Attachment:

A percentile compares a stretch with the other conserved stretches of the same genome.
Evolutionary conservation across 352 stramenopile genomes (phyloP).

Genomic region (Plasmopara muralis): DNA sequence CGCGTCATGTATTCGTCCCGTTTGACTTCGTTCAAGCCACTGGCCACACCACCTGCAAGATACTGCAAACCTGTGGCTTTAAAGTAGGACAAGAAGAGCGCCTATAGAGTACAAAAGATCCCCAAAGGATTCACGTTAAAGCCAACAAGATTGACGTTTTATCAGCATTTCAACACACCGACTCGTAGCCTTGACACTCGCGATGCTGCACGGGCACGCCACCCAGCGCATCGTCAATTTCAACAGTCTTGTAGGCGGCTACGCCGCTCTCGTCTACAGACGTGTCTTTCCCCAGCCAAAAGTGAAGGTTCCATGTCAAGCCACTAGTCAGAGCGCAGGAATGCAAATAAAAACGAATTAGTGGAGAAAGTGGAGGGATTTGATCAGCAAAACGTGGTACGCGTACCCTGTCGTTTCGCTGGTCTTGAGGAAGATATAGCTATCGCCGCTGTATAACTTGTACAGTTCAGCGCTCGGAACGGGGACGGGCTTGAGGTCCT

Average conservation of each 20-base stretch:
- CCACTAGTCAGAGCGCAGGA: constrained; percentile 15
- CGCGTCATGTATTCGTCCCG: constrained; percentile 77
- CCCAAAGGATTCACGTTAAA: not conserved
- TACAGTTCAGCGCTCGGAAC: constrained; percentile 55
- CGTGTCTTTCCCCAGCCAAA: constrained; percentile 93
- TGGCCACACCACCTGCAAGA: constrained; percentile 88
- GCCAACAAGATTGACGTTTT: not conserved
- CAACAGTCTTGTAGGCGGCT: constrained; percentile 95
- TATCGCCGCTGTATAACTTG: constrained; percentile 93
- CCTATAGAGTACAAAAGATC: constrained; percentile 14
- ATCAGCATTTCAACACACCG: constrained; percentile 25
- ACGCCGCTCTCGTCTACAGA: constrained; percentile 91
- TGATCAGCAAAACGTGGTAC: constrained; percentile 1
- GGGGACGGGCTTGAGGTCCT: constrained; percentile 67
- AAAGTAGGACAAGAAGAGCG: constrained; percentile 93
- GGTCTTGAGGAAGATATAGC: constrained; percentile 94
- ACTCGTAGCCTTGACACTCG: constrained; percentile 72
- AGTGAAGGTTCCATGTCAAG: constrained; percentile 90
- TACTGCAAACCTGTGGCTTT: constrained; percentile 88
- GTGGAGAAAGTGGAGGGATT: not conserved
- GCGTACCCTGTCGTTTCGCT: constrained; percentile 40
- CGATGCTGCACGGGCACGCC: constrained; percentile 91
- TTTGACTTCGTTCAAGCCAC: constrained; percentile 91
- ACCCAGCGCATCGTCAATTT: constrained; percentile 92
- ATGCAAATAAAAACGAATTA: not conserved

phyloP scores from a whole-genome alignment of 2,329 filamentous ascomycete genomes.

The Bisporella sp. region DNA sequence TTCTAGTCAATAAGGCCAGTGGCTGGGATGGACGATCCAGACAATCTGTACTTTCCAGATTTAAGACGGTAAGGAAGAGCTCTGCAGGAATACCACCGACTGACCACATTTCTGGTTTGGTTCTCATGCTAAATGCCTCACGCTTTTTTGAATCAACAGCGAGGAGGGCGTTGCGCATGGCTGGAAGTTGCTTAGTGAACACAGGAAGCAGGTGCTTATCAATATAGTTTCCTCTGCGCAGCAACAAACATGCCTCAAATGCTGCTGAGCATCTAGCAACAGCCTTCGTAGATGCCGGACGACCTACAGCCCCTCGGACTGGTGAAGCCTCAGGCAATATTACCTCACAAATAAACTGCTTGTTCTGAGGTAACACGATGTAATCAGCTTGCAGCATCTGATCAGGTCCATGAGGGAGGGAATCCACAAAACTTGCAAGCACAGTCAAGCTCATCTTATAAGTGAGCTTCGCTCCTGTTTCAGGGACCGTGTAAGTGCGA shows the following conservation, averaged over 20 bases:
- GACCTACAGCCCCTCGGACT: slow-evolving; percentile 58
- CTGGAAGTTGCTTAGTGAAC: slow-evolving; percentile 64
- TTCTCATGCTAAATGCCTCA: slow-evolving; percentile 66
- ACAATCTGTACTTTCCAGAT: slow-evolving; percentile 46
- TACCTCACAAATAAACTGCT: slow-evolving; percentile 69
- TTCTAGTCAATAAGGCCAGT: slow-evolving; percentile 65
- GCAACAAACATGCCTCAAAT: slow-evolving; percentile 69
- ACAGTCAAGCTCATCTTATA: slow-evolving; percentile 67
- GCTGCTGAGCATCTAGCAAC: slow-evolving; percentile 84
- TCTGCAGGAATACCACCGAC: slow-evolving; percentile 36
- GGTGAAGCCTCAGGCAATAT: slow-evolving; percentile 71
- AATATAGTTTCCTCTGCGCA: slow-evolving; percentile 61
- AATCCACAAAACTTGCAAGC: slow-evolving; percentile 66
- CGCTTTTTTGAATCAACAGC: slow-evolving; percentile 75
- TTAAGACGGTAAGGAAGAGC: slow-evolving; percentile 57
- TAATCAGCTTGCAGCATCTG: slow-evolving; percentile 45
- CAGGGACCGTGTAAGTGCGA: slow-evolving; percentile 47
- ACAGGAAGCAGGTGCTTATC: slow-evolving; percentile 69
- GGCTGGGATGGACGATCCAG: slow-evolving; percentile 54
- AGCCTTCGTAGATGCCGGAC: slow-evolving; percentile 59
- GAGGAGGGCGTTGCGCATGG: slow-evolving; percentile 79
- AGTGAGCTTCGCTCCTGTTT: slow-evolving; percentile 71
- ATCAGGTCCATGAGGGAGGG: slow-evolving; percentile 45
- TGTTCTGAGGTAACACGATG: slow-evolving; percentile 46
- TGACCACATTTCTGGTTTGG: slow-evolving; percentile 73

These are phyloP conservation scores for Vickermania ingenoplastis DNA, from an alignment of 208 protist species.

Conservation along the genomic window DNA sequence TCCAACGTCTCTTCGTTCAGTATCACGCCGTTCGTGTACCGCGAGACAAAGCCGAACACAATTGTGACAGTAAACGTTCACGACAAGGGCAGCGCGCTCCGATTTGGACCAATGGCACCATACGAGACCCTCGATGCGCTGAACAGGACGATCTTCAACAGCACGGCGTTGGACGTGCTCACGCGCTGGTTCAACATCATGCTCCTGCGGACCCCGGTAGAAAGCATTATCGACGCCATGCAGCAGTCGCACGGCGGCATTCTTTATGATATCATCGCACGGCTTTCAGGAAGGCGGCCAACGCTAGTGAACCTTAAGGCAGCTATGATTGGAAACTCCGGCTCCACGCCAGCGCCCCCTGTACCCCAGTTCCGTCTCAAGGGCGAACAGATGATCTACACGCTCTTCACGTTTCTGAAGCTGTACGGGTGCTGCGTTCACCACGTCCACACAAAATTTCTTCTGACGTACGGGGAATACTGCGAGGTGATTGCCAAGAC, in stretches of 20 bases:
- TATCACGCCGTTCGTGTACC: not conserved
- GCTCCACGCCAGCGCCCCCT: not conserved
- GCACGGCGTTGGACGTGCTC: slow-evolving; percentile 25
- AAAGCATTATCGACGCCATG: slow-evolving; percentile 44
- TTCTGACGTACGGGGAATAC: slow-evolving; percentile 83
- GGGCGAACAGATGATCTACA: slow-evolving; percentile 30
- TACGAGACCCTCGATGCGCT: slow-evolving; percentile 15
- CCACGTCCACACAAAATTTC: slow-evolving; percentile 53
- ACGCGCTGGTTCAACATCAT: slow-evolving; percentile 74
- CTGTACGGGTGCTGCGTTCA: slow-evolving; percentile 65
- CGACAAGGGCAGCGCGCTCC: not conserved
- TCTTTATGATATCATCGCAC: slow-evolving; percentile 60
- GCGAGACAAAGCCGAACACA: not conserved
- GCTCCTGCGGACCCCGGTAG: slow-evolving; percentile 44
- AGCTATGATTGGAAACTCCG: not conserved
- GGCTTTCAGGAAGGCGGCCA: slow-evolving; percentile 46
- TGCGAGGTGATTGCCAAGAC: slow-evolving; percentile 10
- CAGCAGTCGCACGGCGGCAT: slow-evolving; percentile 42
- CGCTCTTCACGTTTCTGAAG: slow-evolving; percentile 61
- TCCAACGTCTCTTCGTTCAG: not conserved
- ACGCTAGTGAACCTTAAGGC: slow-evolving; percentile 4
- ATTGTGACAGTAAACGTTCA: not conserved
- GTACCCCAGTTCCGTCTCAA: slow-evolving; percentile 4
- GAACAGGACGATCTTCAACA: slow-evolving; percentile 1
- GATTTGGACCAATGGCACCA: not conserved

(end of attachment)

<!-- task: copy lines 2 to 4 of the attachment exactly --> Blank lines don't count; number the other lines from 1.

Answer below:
Evolutionary conservation across 352 stramenopile genomes (phyloP).

Genomic region (Plasmopara muralis): DNA sequence CGCGTCATGTATTCGTCCCGTTTGACTTCGTTCAAGCCACTGGCCACACCACCTGCAAGATACTGCAAACCTGTGGCTTTAAAGTAGGACAAGAAGAGCGCCTATAGAGTACAAAAGATCCCCAAAGGATTCACGTTAAAGCCAACAAGATTGACGTTTTATCAGCATTTCAACACACCGACTCGTAGCCTTGACACTCGCGATGCTGCACGGGCACGCCACCCAGCGCATCGTCAATTTCAACAGTCTTGTAGGCGGCTACGCCGCTCTCGTCTACAGACGTGTCTTTCCCCAGCCAAAAGTGAAGGTTCCATGTCAAGCCACTAGTCAGAGCGCAGGAATGCAAATAAAAACGAATTAGTGGAGAAAGTGGAGGGATTTGATCAGCAAAACGTGGTACGCGTACCCTGTCGTTTCGCTGGTCTTGAGGAAGATATAGCTATCGCCGCTGTATAACTTGTACAGTTCAGCGCTCGGAACGGGGACGGGCTTGAGGTCCT

Average conservation of each 20-base stretch: